Steve Inskeep 2020 449 pgs
It is amazing that so much primary material related to John Fremont has survived from the mid-19th Century. Steven Inskeep has done a marvelous amount of research, seemingly reading all of that primary material. He extracts their story from newspapers and a seeming voluminous amount of letters as well as other sources.
John C. Fremont was a famous explorer as most know, with many towns, schools, etc. named for him. Less well known is that he was the first Republican presidential candidate, four years before Abraham Lincoln, in 1856. Also less well known is that he had a ranch in California near Mariposa. Very few know is that he crossed Donner Summit, during his 1845 3rd expedition, and so earned a place in the Heirloom.
Although of the three maps of the five expeditions included in the book, the map of the 3rd is only ¼ the size of the others, Inskeep recoups that error by starting his introduction with the 3rd expedition, the one over Donner Summit.
John C. Fremont became a “social and political phenomenon of a kind we associate with modern celebrity culture.” At one time he was the most popular, or close to the most popular, man in the United States. Ironically he doesn’t seem particularly competent and certainly had a lot of failings. He was impetuous, arrogant, prideful, reckless, stubborn, hypocritical, and indecisive. He was court marshaled and convicted for not following orders and he was relieved of command a couple of times by Abraham Lincoln during the Civil War. He and his men killed Indians and non-combatants. He helped instigate war in California. He put men in jail without charge. Luck got him a fortune in gold during the Gold Rush but he died in very reduced circumstances.
Fremot became famous due to his accomplishments as an explorer, the conquest of California, his evocative reports, and his wife. This book is really a double biography of two people, John and Jessie Fremont. Without Jessie, John would have been a failure. She “amplified his talent for self-promotion, working… to publicize his journeys. She became his political adviser. She attracted talented you men to his circle, promoted friends, and lashed out at enemies.”
The Fremonts took the stage of American history at a divisive time –the lead up to the Civil War. Fremont’s explorations upset the balance of slave and free states and so contributed to the war and creation of today’s United States.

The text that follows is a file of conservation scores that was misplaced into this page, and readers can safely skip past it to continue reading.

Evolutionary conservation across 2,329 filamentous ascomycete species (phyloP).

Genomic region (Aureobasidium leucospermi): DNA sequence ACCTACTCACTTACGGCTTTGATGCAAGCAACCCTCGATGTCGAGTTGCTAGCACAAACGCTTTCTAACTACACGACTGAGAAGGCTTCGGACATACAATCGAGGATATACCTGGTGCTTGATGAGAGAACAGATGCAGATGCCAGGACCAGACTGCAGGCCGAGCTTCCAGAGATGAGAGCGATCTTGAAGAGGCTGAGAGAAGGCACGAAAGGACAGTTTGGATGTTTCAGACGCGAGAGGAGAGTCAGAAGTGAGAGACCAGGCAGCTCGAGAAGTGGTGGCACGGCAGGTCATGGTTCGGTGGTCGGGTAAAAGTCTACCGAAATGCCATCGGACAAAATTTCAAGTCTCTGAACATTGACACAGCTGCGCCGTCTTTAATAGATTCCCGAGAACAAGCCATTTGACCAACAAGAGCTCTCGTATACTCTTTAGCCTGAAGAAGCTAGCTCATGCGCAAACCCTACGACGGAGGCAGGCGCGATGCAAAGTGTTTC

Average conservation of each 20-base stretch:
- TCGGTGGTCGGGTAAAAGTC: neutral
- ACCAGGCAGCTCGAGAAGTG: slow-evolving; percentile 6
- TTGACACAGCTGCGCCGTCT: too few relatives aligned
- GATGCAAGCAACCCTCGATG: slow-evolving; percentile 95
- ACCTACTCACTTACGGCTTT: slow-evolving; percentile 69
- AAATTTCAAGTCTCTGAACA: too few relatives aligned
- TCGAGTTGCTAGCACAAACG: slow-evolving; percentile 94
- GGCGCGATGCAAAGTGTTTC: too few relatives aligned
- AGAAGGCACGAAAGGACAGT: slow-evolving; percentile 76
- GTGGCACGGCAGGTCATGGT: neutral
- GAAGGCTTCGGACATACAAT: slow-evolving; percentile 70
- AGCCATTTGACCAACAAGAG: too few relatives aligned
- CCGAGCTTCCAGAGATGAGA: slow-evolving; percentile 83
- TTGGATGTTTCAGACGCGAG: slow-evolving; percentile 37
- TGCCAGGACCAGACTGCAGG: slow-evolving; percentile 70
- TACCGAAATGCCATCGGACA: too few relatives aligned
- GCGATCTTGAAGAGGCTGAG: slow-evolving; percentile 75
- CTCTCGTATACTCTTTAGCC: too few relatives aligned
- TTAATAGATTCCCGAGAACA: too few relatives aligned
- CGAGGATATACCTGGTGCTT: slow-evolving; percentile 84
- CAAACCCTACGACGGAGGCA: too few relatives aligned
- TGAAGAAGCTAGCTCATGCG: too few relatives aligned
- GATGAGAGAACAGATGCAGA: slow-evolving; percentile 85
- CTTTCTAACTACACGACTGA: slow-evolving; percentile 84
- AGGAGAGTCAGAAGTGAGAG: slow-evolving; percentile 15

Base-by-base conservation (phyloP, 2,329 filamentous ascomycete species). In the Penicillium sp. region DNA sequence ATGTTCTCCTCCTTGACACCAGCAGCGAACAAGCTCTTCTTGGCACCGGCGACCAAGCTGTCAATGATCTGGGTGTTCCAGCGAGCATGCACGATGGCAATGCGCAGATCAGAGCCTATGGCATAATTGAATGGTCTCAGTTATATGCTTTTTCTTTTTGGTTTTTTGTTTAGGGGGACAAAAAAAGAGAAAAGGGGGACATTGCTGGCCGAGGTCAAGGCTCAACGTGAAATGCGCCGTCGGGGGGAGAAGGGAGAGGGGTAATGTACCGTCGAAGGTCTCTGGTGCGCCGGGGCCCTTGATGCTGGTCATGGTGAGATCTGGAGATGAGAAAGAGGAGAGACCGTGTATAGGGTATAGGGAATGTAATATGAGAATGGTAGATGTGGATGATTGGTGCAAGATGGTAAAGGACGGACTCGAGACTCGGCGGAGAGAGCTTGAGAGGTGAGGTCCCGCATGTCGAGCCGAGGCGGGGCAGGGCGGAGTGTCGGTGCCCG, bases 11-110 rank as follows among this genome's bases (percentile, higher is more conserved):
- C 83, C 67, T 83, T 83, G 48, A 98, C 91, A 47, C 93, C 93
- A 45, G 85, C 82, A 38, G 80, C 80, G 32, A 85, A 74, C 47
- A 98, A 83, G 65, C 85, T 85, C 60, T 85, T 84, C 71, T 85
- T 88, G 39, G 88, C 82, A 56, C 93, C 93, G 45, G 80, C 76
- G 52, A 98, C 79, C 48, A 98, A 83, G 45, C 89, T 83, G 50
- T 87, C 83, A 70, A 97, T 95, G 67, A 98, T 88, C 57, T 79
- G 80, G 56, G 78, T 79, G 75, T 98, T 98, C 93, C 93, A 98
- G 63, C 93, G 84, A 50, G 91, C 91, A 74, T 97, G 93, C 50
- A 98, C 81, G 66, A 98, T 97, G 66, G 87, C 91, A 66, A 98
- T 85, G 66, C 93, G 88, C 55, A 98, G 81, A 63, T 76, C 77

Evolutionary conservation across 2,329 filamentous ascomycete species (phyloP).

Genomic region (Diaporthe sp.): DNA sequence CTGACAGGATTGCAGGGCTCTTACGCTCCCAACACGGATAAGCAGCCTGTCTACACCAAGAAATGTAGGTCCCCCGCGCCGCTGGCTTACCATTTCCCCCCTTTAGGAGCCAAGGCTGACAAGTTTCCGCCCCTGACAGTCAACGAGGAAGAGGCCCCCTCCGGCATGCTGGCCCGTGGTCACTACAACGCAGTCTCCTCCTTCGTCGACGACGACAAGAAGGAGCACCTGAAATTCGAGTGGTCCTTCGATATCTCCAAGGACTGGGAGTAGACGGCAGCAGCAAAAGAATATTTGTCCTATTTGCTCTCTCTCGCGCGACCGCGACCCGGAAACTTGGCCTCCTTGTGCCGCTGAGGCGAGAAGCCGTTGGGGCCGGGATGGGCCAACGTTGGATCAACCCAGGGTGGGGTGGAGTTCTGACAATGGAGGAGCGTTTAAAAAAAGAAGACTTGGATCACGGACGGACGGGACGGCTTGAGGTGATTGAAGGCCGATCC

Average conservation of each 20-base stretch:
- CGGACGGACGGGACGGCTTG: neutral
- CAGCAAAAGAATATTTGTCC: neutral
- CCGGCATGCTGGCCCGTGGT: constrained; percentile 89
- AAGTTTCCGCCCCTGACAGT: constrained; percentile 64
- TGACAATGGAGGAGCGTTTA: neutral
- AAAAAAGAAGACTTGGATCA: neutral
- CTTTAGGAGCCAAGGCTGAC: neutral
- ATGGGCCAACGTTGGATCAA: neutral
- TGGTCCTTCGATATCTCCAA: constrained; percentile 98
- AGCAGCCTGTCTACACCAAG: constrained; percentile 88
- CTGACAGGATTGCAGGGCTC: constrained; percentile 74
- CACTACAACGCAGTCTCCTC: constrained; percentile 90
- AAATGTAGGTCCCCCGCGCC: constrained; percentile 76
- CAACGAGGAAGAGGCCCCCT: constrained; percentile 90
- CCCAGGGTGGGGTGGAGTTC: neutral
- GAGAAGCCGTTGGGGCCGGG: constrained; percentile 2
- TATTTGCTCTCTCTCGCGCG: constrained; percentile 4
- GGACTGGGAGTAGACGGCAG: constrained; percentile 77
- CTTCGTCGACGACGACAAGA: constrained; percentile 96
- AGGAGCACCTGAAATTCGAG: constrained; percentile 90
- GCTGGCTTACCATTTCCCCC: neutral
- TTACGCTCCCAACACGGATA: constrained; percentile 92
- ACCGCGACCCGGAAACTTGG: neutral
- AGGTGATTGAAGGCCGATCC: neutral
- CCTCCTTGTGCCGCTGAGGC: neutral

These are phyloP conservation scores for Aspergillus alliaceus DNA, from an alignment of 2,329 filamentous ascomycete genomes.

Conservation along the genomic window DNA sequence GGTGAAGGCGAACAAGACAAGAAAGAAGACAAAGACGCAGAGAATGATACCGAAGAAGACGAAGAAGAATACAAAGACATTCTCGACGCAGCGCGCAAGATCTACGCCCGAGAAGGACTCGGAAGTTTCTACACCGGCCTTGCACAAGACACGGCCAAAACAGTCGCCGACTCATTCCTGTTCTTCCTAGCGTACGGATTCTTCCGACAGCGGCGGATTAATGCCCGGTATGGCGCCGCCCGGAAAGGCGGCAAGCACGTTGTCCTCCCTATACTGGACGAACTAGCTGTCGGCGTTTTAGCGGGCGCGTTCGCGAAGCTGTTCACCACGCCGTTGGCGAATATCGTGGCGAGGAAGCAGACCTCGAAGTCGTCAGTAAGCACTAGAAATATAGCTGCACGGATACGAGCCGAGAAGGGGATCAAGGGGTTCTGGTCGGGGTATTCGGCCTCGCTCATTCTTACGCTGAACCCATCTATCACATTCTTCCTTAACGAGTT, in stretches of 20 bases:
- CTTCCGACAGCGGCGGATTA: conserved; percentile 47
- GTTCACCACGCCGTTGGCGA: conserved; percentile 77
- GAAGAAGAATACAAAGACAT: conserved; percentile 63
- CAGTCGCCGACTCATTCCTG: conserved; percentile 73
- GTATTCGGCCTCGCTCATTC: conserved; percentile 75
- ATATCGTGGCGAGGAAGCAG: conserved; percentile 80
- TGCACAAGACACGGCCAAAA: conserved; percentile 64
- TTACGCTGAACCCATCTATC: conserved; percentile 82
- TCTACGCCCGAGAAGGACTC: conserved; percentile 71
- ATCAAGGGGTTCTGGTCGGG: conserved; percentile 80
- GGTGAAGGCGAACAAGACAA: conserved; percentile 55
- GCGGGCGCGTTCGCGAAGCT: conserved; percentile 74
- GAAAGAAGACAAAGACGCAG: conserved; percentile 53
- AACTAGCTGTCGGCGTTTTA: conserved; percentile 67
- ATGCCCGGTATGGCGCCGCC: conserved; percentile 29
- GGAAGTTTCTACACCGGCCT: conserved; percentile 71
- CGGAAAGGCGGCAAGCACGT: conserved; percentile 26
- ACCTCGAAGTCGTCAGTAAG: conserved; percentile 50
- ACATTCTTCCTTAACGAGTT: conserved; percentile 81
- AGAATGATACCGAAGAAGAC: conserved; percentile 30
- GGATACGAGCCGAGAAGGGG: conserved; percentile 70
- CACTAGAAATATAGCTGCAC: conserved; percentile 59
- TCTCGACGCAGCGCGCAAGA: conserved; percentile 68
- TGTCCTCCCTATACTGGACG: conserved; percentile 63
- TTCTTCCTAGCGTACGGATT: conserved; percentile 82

John Fremont was born illegitimately to poor unmarried parents. He rose from poverty to be educated until he was expelled from college for “incorrigible negligence.” That “negligence” was a girl. He went to sea for awhile and then began his rise using his uncanny ability to choose mentors who taught him and gave him opportunities. From one of those mentors he also got a wife when he eloped with Senator Thomas Hart Benton’s 17 year old daughter. As a member of a survey party he was introduced to the west. He joined the Army as a second lieutenant in 1838 with a mentor’s help. As a topographical engineer he was charged with filling in some of the blanks on the map of what would become the Continental United States. That he did over five western expeditions.
Jessie Fremont had the opposite background. She came from a large and distinguished family. She was brought up in various places where her senator father had business and/or houses, including Washington D.C. There she met the powerful people of the time. She was introduced to the west by her father and his ambitions for it and the country.
It is through the stories of Fremont’s western expeditions that we learn his character and how Jessie turned the liabilities of the various stories into public relations that would increase his fame and eventually propel him to the candidacy for the presidency of the United States. The Fremonts’ story is told in chapters of a couple of years’ increments each. Fame increased with each trip west, the newspaper reporting that followed, and then the reports that were published, dictated by John and written by Jessie.
The book also covers some contemporary politics: elections, events leading to the war with Mexico, nativist sentiment, slavery, the pressure to enlarge the country, etc. Of particular interest for us is the train of events leading to Mexico’s loss of California in which Fremont played a major part, but which also got him convicted in a court marshal. Ironically Fremont was pretty indecisive during the whole affair until it came time to accept the orders of a newly arrived general. He preferred the previous commander, a naval admiral, who had named Fremont governor.
John Fremont was an unsavory character but he overcame the deficit with a brilliant and energetic young wife, luck, and good public relations. Coupled with his determination it was enough to make him famous and respected.